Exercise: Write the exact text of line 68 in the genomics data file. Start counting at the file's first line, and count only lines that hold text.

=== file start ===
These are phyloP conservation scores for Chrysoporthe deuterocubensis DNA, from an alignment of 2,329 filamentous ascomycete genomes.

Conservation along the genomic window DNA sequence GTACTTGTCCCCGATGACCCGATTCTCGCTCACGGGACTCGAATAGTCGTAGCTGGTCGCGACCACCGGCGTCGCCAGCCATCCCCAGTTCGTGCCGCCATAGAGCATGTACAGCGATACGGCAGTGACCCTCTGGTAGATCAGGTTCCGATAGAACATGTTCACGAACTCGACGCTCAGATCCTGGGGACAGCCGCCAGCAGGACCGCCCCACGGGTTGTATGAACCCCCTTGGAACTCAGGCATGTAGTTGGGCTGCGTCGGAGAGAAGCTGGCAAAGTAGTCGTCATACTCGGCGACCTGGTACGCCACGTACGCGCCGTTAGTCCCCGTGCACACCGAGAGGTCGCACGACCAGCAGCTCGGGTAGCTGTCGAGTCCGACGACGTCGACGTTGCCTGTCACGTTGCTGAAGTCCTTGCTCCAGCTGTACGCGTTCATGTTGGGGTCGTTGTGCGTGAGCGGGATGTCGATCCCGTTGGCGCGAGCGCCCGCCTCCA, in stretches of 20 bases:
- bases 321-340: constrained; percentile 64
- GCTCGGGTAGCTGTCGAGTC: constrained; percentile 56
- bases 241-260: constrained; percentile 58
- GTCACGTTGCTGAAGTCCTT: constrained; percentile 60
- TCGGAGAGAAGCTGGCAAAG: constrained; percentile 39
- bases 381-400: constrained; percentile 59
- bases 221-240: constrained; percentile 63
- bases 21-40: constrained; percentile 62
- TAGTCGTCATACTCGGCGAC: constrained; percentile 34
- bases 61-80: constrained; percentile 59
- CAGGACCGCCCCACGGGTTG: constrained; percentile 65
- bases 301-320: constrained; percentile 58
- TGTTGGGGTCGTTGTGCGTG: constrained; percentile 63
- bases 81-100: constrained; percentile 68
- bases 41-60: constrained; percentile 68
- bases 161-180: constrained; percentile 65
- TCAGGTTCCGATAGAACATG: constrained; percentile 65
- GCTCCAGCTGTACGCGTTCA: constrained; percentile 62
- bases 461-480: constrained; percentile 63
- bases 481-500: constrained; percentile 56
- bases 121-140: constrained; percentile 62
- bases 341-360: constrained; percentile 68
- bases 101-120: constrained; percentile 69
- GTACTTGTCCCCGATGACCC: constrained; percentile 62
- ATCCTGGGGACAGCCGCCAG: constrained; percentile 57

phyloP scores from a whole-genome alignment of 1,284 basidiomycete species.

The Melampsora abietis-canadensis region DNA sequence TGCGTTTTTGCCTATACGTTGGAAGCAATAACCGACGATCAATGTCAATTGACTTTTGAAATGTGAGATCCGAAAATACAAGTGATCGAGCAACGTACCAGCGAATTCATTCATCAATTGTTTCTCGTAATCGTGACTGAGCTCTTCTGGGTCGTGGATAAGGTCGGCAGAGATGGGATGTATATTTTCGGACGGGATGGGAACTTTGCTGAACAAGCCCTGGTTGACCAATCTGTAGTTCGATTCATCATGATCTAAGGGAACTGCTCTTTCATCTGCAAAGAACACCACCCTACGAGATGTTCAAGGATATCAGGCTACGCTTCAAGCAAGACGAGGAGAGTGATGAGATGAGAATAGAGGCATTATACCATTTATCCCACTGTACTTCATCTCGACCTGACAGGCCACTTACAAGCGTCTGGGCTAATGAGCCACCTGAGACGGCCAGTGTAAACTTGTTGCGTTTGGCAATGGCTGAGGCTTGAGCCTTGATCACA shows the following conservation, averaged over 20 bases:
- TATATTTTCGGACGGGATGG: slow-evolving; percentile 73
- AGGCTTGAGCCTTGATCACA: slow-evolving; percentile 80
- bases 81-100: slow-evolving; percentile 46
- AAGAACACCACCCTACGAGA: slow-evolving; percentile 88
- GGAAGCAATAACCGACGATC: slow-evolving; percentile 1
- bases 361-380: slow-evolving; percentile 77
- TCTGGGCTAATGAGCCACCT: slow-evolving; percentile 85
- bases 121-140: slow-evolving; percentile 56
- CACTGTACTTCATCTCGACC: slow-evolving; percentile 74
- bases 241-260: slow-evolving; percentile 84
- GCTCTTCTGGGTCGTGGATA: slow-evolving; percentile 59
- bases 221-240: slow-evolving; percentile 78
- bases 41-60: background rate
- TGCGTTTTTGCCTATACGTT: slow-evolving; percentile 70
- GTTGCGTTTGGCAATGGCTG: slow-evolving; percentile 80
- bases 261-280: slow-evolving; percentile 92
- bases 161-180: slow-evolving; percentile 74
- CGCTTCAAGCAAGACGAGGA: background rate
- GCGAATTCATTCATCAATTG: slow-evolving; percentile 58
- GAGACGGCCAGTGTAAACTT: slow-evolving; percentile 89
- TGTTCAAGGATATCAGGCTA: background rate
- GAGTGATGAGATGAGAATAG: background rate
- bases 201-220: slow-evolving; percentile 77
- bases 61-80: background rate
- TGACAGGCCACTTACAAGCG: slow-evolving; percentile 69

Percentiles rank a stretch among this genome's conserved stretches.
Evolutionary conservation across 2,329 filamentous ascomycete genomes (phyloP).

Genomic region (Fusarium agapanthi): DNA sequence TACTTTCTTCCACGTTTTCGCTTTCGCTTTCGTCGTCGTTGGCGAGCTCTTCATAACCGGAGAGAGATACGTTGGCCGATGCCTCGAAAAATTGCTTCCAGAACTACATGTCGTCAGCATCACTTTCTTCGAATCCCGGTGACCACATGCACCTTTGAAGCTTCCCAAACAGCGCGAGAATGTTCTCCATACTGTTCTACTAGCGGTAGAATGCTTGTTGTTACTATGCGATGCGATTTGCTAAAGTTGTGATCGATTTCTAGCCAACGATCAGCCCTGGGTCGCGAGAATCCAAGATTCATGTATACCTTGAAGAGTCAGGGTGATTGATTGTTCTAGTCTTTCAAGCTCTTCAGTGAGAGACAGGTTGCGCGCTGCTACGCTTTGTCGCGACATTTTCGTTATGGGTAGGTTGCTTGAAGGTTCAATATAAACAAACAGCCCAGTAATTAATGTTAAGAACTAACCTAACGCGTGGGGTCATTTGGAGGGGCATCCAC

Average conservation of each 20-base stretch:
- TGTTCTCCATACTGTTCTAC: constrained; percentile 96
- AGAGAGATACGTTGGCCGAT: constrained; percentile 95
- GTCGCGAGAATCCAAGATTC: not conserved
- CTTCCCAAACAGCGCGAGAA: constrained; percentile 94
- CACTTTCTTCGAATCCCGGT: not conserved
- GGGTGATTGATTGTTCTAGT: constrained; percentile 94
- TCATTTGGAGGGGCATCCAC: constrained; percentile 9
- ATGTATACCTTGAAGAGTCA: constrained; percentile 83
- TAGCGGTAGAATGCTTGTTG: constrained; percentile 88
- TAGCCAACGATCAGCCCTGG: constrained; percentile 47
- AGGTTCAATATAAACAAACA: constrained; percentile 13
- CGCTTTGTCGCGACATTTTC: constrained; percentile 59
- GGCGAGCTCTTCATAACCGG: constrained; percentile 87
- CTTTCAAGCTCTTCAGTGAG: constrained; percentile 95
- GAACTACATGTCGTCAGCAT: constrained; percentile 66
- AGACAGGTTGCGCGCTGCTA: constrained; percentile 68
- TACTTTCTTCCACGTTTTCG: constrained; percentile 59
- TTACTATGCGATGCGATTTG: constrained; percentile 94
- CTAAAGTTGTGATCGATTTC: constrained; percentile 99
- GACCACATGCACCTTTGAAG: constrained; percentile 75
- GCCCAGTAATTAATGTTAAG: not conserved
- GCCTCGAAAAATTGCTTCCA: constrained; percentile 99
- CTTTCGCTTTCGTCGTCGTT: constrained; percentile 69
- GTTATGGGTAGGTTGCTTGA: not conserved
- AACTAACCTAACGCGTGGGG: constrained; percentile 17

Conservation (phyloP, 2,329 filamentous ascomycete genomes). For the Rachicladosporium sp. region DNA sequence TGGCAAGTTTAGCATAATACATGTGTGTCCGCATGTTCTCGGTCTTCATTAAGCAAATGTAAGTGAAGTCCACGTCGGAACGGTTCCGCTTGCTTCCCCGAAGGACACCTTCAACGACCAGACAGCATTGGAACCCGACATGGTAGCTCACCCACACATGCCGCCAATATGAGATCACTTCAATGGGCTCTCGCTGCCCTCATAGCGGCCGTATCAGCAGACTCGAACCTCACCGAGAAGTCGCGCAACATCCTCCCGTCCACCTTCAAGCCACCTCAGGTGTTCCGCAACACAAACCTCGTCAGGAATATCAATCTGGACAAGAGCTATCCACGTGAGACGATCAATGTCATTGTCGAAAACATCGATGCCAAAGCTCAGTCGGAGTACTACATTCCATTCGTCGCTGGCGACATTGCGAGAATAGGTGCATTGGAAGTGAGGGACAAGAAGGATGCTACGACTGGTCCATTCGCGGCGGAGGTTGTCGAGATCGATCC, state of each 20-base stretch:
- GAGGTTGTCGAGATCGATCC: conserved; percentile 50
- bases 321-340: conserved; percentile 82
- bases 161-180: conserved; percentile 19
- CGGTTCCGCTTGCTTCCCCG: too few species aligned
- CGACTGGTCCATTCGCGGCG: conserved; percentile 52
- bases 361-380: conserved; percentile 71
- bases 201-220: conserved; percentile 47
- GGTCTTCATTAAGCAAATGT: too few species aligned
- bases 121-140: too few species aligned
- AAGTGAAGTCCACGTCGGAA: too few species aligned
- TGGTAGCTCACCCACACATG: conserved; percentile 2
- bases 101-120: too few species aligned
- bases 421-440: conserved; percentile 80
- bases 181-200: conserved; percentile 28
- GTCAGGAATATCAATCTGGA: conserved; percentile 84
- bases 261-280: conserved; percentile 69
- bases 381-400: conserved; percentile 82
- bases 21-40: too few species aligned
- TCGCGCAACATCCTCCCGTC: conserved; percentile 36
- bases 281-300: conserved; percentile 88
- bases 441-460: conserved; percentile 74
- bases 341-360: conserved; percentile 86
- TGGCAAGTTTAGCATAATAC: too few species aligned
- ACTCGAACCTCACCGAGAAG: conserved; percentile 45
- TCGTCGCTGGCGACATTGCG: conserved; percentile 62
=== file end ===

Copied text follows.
- TAGCCAACGATCAGCCCTGG: constrained; percentile 47